Famous for its 620 curves and 59 bridges, the Road to Hana hugs East Maui’s lush green coastline, taking visitors who dare to drive the 64.4 miles on a journey past countless waterfalls to the tropical paradise of Hana, one of the most isolated towns in Hawaii. Remote beaches, picturesque gardens, and scenic trails can be explored in this small town near where Charles Lindbergh chose to spend his final years. Whether visiting for the day or staying a few nights, travelers will delight in Hana’s beauty and tranquil charm.
Stay a couple of nights before or after your road trip at Pa‘ia Inn, located at the beginning of Hana Highway. It sets you up for an early start on the road to beat the crowds. Plus, the five-room boutique property ($299 and up) is just steps from the beach and sits right in the middle of Pa‘ia Town, a walkable beachy neighborhood with plenty of boutiques, restaurants, and cafes to explore. Try Flatbread Co. for a post-trip pizza party—it’s a satisfying end to the long day.
Understated elegance best describes the luxurious plantation- style bungalows dotting Travaasa Hana’s grounds. Overlooking the Pacific Ocean, its spacious modern suites ($575 and up) provide the perfect escape for rest and relaxation, with private lanais, high ceilings, and panoramic sliding doors. The resort’s expansive property also offers an open-air restaurant, a full-service spa, and activities that include horseback riding, cultural classes, hiking coastal trails, and yoga classes.
Known for its roadside banana breads, Maui has quite a few stands to choose from, but the family-run Aunty Sandy’s Banana Bread stand, down Ke‘anae Road off Hana Highway’s Mile Marker 17, is one you won’t want to miss. The breads ($6 each) are perfectly moist, fluffy, and full of flavor. Buy two or three just for yourself.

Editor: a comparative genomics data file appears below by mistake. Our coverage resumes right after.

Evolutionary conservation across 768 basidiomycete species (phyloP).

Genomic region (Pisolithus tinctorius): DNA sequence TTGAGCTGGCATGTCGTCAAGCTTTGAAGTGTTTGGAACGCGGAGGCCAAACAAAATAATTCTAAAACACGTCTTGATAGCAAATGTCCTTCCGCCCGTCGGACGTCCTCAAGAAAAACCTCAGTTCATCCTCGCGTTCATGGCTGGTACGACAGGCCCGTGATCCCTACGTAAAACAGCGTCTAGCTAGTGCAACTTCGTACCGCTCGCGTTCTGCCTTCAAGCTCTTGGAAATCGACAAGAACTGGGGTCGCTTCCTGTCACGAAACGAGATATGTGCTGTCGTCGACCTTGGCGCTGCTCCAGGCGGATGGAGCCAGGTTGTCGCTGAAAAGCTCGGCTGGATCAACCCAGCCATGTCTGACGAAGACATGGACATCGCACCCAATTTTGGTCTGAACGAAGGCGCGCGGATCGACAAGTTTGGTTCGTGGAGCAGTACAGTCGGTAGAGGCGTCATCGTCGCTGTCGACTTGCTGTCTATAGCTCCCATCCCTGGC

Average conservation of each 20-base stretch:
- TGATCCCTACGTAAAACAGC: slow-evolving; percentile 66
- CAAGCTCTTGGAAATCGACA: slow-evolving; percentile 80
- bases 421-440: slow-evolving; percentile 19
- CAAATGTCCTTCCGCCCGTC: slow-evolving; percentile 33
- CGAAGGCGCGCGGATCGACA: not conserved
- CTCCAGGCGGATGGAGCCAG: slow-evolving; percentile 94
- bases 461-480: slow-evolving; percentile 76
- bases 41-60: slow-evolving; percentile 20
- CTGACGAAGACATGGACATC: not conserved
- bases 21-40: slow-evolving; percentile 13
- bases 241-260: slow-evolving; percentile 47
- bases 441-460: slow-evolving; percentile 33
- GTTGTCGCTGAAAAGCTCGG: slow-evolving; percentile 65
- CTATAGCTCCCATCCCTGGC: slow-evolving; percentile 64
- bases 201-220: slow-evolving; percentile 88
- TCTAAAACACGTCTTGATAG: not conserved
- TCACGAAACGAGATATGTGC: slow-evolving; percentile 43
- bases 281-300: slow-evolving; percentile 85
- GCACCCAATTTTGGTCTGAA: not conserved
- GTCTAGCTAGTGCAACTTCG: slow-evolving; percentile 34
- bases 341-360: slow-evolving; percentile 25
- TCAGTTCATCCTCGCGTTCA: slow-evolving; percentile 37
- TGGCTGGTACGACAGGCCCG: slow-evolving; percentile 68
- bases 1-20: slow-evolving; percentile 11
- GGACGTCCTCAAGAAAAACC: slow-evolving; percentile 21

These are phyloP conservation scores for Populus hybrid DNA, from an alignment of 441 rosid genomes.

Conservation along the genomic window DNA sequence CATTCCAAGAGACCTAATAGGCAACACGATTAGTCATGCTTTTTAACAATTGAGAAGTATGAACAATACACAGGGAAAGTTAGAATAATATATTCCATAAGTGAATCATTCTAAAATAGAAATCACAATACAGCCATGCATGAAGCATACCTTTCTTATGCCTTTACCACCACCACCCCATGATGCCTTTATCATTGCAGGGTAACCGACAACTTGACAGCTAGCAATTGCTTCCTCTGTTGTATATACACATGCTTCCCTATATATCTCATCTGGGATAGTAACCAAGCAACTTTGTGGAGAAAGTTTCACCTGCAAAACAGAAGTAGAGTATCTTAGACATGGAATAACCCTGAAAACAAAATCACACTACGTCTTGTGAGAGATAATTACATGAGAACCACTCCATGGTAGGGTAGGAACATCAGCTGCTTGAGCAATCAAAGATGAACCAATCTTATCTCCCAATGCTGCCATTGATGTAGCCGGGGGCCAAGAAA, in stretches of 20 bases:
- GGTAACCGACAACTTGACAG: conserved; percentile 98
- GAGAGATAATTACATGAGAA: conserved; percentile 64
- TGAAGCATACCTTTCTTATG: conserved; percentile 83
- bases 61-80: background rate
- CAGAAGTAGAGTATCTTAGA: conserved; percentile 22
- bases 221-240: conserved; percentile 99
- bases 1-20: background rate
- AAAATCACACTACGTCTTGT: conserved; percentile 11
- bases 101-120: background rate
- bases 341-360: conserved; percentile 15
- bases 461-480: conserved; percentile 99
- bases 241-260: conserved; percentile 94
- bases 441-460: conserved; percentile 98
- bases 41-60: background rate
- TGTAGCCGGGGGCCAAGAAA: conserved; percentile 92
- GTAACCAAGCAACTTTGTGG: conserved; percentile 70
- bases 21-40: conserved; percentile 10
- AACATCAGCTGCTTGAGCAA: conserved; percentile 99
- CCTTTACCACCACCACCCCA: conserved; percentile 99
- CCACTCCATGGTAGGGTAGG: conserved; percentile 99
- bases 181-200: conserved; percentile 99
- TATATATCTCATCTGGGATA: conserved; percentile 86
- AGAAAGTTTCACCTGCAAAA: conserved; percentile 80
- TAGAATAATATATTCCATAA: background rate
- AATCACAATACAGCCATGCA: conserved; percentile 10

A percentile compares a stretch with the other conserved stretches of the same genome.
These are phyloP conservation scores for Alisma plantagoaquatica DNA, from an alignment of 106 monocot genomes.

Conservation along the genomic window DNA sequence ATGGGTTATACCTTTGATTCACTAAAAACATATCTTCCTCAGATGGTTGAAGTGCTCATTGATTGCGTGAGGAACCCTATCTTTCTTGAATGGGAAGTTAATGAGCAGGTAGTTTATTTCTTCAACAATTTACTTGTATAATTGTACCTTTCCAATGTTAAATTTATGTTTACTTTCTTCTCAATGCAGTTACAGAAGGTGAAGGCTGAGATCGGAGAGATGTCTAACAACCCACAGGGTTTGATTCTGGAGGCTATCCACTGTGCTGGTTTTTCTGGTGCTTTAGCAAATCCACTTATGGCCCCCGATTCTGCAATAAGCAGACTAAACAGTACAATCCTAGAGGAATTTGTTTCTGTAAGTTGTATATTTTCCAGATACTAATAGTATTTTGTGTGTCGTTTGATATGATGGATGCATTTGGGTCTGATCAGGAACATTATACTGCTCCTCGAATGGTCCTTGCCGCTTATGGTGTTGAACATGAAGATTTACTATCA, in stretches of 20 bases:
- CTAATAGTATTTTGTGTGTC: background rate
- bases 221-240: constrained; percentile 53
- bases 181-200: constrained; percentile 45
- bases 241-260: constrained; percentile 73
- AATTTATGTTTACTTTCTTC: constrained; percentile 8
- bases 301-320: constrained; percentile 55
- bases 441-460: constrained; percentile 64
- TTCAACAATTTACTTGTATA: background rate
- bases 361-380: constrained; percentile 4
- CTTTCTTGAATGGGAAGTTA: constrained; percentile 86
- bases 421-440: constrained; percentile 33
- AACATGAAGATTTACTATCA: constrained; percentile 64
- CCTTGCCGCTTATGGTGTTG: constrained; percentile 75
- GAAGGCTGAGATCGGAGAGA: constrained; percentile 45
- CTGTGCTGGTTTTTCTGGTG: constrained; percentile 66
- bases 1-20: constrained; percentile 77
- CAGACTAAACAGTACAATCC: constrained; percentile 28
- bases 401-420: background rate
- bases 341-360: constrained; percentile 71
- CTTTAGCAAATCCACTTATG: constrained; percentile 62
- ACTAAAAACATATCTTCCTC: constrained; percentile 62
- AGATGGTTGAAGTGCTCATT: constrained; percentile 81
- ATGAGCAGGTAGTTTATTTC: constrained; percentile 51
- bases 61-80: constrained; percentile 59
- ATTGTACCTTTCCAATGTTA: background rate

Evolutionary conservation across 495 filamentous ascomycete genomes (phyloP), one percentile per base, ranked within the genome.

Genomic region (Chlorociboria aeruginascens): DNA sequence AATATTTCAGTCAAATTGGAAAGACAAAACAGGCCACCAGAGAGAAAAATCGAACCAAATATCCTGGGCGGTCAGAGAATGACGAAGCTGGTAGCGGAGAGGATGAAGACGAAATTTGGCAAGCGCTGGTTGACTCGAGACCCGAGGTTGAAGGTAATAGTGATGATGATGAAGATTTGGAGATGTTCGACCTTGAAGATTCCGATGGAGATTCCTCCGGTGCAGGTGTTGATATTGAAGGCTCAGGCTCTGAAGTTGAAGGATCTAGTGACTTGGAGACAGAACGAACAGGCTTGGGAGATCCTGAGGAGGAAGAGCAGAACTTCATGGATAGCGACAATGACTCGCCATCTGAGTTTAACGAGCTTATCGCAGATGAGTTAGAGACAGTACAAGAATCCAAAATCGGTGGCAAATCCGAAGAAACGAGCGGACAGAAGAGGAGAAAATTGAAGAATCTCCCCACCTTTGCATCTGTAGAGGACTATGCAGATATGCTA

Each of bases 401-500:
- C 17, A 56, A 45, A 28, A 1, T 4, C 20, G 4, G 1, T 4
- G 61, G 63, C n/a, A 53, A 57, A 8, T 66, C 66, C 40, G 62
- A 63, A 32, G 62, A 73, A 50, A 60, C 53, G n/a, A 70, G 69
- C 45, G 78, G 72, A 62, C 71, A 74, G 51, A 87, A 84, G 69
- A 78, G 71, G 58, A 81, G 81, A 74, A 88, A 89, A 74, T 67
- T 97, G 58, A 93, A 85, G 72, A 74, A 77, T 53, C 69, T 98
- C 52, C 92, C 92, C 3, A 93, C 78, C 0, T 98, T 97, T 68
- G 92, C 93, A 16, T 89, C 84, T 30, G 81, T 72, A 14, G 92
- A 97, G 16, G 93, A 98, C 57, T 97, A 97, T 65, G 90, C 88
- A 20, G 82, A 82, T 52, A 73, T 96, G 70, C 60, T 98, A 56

A self-guided tour ($10; 12 and under free) through the Kahanu Garden, one of five National Tropical Botanical Gardens in the U.S., allows you to wander past collections of native and Polynesian plants, such as hala (pandanus) and breadfruit trees, taro, kukui, and ‘awa. The manicured grounds also feature a massive lava-rock Hawaiian temple that’s a National Historic Landmark.
Dine Out for Lunch
A casual eatery in the heart of the town, Hana Ranch Restaurant offers American fare with local Hawaiian flavors. Whether you’re in the mood for ahi poke ($16) or a half-pound classic cheeseburger ($17), there’s something to please. Enjoy the views of Hana Bay and take a photo in front of the wall of ukuleles before you continue on your journey.
The brilliant black-sand beach will draw you to the remote Wai‘anapanapa State Park (and rightfully so!), but there’s more to explore in the 122-acre park. Wander the historic coastal trail and take in the views of sea arches and cliffs, find the lava tube opening on the beach, and explore the legendary freshwater caves nearby, where a Hawaiian princess once fled her cruel husband.
Just a few miles past Hana, Haleakala National Park’s coastal division in Kīpahulu shouldn’t be skipped. Once there, a half-mile trail takes you to the mouth of ‘Ohe‘o Gulch, also known as Seven Sacred Pools, where you can watch waterfalls cascade from pool to pool at one of the most gorgeous spots in the state. If that’s not enough and you have more time, hike through a bamboo forest that leads to a 400-foot waterfall on the 4-mile-roundtrip Pīpīwai Trail that’s nearby.
Hana Gold’s cacao plantation has been around for more than 40 years, but it only recently began producing Maui’s first branch-to-bar chocolate. Walk among the trees and learn about its harvesting and production process on a tour with its chocolate makers ($40; 14 and under free). Tip: Wear pants and closed shoes, and don’t forget the bug repellent.
Mark Your Calendar
Sept. 14: Instead of driving, run the road to Hana in the 48th Annual Hana Relay. If you missed registration, consider the Maui Marathon, its relay, half-marathon, 10K, or 5K on Oct. 13. virr.com, mauimarathon.com